LE: Is there any dramatic action to speak of?
JP: In terms of a basic narrative line, the play begins at the military academy where, in questioning his teacher, Owen forms his notion that “what I’m learning is telling me that this is folly” and then, “wow you’re going to have to go home and tell your family about this” and the unspoken notion of, “the family will get you on the right track.” A quote from the libretto is literally that Paramore, the house that they live in, will “straighten him out” and get him back on an appropriate level of thinking; he goes home with the belief that because he knows he is loved, that will prevail, and people will support him because he is loved. Instead he finds systematic rejection, not only of his own point of view, but also a growing hostility toward himself as a person. So he is rejected as a nephew, a grandson, a boyfriend, and ultimately that leads to his disinheritance following an almost diplomatic dinner party that goes badly awry. Then the ghost story takes over within which he is asked to prove to his girlfriend whether or not his pacifism is actually an act of cowardice. Of course he is furious at even the suggestion of that.
LE: And that might be a little autobiographical for Britten.
JP: Quite possibly. And I like how he presents a character who views his quest for peace as harder fought than battles within war. Britten and librettist Myfanwy Piper, connect Owen with a Henry Jamesesque legend of the unresolved death of a small boy who haunts the house in which he was accidentally but brutally killed when he refused to stand up to a bully in the yard.
BL: He is the only other example in the history of the family, prior to Owen, who exhibits these pacifist beliefs. In fact he exhibits them at a very young age, he is a schoolboy and we learn about this from the point of view of a balladeer in the 2nd act who reveals that the dead boy is the ghost. So there is that connection between Owen and this supposed ghost of a boy who also, as a result of his pacifist beliefs, came to the end of his life.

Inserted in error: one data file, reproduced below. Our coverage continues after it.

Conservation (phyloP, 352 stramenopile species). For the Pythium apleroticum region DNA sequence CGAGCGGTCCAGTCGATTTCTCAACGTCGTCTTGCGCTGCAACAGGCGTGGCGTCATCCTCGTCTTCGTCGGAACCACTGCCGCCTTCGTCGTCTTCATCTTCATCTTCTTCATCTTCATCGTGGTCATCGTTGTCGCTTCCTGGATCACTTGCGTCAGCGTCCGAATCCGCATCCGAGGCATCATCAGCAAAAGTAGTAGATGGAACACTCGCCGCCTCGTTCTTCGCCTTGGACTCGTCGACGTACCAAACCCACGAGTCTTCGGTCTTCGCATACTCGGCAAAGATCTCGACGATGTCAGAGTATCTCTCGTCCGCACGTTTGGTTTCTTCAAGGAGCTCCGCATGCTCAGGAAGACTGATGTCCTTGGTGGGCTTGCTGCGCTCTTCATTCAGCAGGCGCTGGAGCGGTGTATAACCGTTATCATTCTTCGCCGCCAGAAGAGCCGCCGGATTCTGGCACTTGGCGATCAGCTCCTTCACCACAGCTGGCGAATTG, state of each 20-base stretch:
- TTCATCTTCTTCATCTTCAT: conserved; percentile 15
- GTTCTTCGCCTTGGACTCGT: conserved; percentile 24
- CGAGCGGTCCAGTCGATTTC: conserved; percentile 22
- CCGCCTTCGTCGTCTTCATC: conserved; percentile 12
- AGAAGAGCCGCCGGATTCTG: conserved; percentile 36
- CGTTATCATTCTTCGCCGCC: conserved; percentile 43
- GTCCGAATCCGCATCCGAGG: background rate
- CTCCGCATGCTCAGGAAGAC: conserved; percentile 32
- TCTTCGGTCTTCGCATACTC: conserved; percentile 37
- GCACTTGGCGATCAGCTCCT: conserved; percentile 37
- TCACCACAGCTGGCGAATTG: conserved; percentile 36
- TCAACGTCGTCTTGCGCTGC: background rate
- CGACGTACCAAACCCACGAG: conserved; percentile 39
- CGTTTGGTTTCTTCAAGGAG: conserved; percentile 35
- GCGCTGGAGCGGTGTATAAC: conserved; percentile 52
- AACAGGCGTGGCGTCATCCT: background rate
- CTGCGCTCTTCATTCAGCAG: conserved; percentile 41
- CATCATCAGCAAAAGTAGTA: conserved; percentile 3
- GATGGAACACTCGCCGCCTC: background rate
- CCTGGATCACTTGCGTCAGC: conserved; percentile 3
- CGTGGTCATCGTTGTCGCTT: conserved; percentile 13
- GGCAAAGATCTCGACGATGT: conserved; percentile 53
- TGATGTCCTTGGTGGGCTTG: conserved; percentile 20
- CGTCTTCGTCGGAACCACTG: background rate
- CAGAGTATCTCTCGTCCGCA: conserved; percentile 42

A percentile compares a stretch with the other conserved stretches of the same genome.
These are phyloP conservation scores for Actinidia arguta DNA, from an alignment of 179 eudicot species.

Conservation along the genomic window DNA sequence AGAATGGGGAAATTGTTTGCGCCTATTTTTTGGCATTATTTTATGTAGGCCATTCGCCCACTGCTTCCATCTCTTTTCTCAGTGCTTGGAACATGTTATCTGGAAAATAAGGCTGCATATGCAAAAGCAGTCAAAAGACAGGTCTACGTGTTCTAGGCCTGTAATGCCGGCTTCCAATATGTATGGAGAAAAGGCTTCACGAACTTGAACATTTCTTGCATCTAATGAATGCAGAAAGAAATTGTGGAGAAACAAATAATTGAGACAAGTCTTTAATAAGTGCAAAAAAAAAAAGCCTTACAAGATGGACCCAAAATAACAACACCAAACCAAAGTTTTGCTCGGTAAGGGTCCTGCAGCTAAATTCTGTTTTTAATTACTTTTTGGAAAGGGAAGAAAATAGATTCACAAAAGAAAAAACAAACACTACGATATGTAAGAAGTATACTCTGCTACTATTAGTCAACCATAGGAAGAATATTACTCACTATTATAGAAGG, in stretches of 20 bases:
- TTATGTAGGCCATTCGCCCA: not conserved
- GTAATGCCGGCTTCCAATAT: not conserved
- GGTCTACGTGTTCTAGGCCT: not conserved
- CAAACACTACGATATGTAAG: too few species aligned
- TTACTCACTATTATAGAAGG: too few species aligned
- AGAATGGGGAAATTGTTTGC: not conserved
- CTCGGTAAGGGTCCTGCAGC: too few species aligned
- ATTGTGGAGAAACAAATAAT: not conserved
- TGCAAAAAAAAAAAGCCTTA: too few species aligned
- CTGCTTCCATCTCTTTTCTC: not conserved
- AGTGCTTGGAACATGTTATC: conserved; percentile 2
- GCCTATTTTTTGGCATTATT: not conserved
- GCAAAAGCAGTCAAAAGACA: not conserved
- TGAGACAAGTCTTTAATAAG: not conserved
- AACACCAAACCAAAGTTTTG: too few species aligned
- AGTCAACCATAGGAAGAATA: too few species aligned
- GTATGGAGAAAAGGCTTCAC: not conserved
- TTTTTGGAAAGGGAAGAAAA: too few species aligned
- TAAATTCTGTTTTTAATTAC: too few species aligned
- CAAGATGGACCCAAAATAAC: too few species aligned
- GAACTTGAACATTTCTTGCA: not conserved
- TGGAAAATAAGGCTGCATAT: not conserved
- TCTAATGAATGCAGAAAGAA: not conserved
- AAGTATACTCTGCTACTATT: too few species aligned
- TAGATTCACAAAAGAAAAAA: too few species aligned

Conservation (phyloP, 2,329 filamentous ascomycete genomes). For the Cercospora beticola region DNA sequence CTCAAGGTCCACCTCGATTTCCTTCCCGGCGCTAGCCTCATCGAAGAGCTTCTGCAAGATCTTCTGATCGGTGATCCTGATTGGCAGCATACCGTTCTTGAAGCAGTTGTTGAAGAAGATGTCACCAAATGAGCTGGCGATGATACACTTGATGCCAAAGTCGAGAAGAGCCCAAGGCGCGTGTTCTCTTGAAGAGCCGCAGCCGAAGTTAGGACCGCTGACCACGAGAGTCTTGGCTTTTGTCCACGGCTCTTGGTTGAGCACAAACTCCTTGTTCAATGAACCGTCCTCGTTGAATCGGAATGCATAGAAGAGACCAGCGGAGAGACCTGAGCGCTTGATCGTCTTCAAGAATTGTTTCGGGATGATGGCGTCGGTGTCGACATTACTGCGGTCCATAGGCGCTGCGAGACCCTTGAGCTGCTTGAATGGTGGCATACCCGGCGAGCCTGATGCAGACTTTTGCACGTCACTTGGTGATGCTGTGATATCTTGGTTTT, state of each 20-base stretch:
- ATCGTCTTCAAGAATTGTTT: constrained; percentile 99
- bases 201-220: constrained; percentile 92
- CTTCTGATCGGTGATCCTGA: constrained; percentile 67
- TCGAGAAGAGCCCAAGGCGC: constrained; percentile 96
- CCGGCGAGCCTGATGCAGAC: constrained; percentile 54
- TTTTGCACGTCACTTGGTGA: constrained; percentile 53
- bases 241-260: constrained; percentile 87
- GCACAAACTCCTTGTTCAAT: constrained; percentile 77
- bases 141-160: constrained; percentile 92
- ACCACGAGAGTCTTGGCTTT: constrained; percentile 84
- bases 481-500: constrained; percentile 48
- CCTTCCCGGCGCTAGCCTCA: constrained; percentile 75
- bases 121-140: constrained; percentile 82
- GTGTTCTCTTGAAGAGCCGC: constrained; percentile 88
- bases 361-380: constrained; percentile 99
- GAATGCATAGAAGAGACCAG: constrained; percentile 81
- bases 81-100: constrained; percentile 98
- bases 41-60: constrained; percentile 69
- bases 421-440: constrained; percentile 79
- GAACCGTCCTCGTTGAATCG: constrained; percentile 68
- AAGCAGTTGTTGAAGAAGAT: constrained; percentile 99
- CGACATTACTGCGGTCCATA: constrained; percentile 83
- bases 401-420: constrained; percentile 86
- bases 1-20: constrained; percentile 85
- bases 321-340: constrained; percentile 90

LE: Does your staging reference the anti-Vietnam War argument in any direct manner?
JP: We’re setting it in the early 20th-century, pre-World War I kind of world. It’s not slavishly specific but it feels late Victorian maybe a little bit beyond that, but certainly the repressive modes of that era are still very much in force and that amplifies, I think, what Owen has to come up against.
LE: At the premiere in 1974, would the Vietnam references have been obvious?
JP: A British population then would have gotten the message loud and clear. It’s certainly not veiled but it’s like Shakespeare, it resonates to our present time, but it’s not Hair.
LE: Well, the setting is very specific for that play but I think it does have a timelessness too.
JP: Yeah, but it was very much of its era; there’s no question about what war it was talking about.
LE: Owen Wingrave is a twelve-tone composition, can you hum a few arias from it?
BL: There are all sorts of comparisons that one can make. Early in his career Britten wanted to study with Alban Berg who was a student of Arnold Schoenberg, of the Second Viennese school, and he actually got a grant, but Britten’s teachers and his family counseled him not to go. That’s a sort of Owen Wingrave situation. He really wanted to pursue this compositional style and he was basically forced not to do it…
LE: In other words his family wanted him to remain in a modern version of English pastoral tradition.
BL: With all due to respect to Vaughan Williams and those mainstream British composers, it was Britten’s British heritage. He was counseled, “We want you to continue this style of composing.” But he could take twelve-tone system and almost hide it; he could make it sound like it has a tonal center and develop themes that make a twelve-tone row suddenly sound like the twelfth pitch is a cadence in d minor, simply by the way he introduces the final pitch.
LE: Are there arias?
BL: Owen has a very extended monologue in the 2nd act. Mr. Coyle has a brief aria in the first act where he describes Owen’s intention not to become a soldier, and laments how the students come to him at a certain state of their development and how much he cherishes them.
JP: And Mrs. Julian has one singing to the image of her daughter.
LE: Are they lyrical?
BL: Quite. Mr. Coyle’s aria is definitely in the key of A major and very lyrical.
LE: Is there a lot of spoken dialogue?